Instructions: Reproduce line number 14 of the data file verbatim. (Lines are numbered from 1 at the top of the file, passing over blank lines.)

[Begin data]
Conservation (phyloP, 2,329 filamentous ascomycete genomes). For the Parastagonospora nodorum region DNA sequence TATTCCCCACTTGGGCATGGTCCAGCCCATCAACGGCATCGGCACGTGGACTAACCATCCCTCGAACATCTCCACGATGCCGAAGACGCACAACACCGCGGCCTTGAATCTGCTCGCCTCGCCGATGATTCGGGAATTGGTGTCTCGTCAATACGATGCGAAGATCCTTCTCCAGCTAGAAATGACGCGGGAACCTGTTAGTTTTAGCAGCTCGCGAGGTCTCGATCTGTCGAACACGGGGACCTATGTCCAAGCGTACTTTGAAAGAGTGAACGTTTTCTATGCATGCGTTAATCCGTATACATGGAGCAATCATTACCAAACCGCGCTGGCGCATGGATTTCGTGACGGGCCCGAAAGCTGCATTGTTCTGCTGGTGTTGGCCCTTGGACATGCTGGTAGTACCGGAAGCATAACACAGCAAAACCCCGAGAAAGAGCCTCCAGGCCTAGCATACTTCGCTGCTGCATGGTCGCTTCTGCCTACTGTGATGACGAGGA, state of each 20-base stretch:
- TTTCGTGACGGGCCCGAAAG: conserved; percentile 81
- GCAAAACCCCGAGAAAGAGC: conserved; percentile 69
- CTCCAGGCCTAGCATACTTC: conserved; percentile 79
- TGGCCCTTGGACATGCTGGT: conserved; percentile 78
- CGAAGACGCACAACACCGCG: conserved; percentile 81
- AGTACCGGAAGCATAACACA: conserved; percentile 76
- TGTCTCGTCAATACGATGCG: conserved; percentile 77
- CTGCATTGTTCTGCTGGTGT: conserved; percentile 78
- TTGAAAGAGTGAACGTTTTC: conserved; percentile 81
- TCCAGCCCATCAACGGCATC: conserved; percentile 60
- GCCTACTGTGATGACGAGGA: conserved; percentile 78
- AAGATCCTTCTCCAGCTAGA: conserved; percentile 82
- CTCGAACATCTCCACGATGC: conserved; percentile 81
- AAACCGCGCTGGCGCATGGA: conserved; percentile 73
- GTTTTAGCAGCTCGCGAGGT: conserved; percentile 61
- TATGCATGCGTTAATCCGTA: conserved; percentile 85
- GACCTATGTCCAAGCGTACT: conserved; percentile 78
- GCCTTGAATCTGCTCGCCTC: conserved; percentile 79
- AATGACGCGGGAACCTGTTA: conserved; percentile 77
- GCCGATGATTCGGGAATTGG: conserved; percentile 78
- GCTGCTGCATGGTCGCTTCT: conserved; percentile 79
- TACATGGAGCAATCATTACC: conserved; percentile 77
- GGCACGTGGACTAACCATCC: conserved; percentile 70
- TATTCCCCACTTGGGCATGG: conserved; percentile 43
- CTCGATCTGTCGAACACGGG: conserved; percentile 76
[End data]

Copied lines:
- CTCGAACATCTCCACGATGC: conserved; percentile 81